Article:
Any significant new technology goes through the same cycle – the early hype, the initial misconceptions, the debates around readiness and maturity, the all-important question of timing. But while some new technologies attempt to give us something we didn’t realise we wanted, with the aim of slicing into a market that was jogging along fine without them, others have the advantage of answering a pressing need.
That is why media eyes have lately turned, with great curiosity and heightened expectation, towards data clean rooms. As brands and media owners contemplate a looming world of first-party data, without third-party cookies to guide their insights, their targeting, campaign activation, measurement and trading, they know they need a new technological solution for data collaboration, and data clean rooms look like they might be it.
Of course they have questions to ask: does this technology bring real value? Is it simply a fad? Is it in fact the right solution at just the right moment?
Let’s take a look at why the timing is right for this technology:
- We are in the midst of the gradual (and eventually sudden) deprecation of public identifiers such as third-party cookies and MAIDs. We all know this by now, just as we know that, alongside undoubted opportunities, it leaves glaring holes in the execution of digital marketing. Marketers need a cookieless, privacy-centric means to generate insights, onboard audience data and activate and measure campaigns with media partners. Media owners need to assemble insights and audiences and help brand partners address those audiences in a privacy-compliant fashion.
- To further complicate matters, digital marketers and publishers are confronted with a legislative Rubik’s Cube that now requires traceability, a purpose-driven approach and software that can guarantee privacy, security and trust. When the loss of any one of those is a catastrophic event, this is no place for inferior solutions.
- In response to these events, forward-looking publishers increasingly see themselves as aspiring walled gardens. Initially, Big Tech walled gardens such as Google and Facebook cornered the market in data clean room offerings, but publishers, the guardians of the web’s quality content, have gradually recognised that they have much to contribute. They have the ability to develop valuable first-party data strategies, but as we mentioned above, they need ways to safely, securely, ‘privacy-consciously’ make this data usable for advertising.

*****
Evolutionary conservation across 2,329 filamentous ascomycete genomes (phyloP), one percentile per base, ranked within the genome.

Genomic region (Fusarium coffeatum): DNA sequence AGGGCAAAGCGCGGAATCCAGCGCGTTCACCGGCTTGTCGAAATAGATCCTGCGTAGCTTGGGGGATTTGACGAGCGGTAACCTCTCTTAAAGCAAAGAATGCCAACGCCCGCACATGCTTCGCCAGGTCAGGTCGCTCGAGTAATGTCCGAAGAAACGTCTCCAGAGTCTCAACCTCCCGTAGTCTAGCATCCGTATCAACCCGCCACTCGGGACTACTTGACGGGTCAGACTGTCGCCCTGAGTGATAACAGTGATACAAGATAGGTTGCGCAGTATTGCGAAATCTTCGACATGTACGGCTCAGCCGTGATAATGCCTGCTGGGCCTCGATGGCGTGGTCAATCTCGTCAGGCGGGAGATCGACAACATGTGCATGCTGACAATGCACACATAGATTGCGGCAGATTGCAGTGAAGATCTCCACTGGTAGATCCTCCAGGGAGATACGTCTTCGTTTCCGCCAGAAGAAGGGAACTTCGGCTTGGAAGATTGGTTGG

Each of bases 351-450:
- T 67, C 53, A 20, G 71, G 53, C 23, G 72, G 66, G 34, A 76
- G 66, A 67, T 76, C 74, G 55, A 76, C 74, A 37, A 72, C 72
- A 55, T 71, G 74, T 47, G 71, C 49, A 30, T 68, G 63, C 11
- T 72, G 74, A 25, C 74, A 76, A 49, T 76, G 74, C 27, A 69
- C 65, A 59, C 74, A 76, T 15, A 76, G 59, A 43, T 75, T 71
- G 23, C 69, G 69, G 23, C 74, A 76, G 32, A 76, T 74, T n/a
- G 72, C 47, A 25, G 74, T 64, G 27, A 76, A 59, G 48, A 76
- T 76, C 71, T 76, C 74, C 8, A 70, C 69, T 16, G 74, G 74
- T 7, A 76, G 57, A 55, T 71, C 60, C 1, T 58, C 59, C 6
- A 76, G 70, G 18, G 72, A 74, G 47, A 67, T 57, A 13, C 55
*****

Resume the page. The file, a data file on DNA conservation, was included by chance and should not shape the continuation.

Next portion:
Good data clean rooms answer these needs and address the complex issues around them, offering security, privacy, audience assembly, first-party identity resolution and frictionless, open-source collaboration. But it would also be a mistake to regard data clean rooms as simply a means to mend broken processes, when in fact they offer numerous upgrades to what was there before, both in terms of consumer privacy and genuine utility.
Under the regime of the third-party cookie, digital marketing became an auction of an increasingly expensive kind. But in reality, most brands are not interested in out-bidding their competitors for leads - they want to create a competitive advantage of their own. Since all marketers get access to the same “stuff” in their buying platforms, what can publishers do to differentiate themselves?
A full-stack data clean room is built for marketers above all, and offers a real-world solution to marketers’ problems. Using data clean rooms, publishers can now offer brands discovery and access to secure operations for planning, activation and measurement around consented audience data.
In our world, data clean rooms are not just for data onboarding, or finding new routes to the old solutions. Yes, data clean rooms can help to fix the problem of the disintegrating cookie-based system, and in that sense, they are a new technology that answers a burning need. But in the process they also offer solutions to nagging, less-discussed problems for marketers and media owners alike.
So, while some will tell you that data clean rooms are here to build a work-around in the cookieless ecosystem, we think DCRs exist to amplify the value of first-party data by turning this data into a competitive advantage for brands. That’s the opportunity this new technology offers. And when you look at it like that, maybe data clean rooms aren’t exactly what you’ve been told they were.
DCRs exist to amplify the value of first-party data by turning this data into a competitive advantage.
Optable is a SaaS data collaboration platform that is optimised for the modern day marketer. Data sovereignty is a priority for today’s brands and publishers alike, Optable addresses the need for a new generation of privacy-preserving data connectivity software. Created by a trio of ad-tech industry veterans, Optable is built on a decentralised architecture and uses advanced cryptography and differential privacy to enable all parties to match audience data in a way that is safe, secure and compliant. Optable clients can collaborate with their partners to plan, execute and analyse digital marketing campaigns.